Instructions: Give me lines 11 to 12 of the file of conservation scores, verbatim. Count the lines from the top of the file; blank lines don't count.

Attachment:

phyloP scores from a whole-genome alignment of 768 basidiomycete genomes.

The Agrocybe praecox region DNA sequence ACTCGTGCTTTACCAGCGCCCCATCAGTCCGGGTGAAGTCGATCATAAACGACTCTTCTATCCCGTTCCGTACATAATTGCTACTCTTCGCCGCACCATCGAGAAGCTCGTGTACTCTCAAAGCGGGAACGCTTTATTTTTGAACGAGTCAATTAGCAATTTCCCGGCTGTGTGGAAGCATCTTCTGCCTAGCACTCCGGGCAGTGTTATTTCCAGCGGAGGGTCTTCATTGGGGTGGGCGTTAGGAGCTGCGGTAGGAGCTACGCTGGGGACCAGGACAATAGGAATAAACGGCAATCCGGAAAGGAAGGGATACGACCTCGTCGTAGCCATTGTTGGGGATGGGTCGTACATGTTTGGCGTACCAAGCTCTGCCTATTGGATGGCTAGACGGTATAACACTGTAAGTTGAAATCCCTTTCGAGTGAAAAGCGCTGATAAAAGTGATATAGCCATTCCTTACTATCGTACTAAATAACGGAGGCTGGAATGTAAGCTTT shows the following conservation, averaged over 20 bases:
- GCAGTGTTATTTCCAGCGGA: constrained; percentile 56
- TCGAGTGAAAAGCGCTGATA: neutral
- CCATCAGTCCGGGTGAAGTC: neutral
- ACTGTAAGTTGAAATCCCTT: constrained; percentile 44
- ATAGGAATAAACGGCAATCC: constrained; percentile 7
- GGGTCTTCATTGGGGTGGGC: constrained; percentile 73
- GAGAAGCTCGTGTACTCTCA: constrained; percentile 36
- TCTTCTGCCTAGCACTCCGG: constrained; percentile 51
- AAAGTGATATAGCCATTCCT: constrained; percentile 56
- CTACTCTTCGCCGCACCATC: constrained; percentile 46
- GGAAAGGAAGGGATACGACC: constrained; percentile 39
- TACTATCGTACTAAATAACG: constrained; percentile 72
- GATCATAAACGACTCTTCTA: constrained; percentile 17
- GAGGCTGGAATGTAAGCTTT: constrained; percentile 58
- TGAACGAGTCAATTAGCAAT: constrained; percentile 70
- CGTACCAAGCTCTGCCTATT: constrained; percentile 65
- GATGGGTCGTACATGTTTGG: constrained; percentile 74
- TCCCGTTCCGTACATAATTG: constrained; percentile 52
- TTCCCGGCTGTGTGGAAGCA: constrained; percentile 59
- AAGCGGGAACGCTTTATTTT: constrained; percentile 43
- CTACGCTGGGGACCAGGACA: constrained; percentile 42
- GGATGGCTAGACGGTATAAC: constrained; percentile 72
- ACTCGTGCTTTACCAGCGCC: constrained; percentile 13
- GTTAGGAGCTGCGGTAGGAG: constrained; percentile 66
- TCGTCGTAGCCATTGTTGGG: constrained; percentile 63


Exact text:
- AAAGTGATATAGCCATTCCT: constrained; percentile 56
- CTACTCTTCGCCGCACCATC: constrained; percentile 46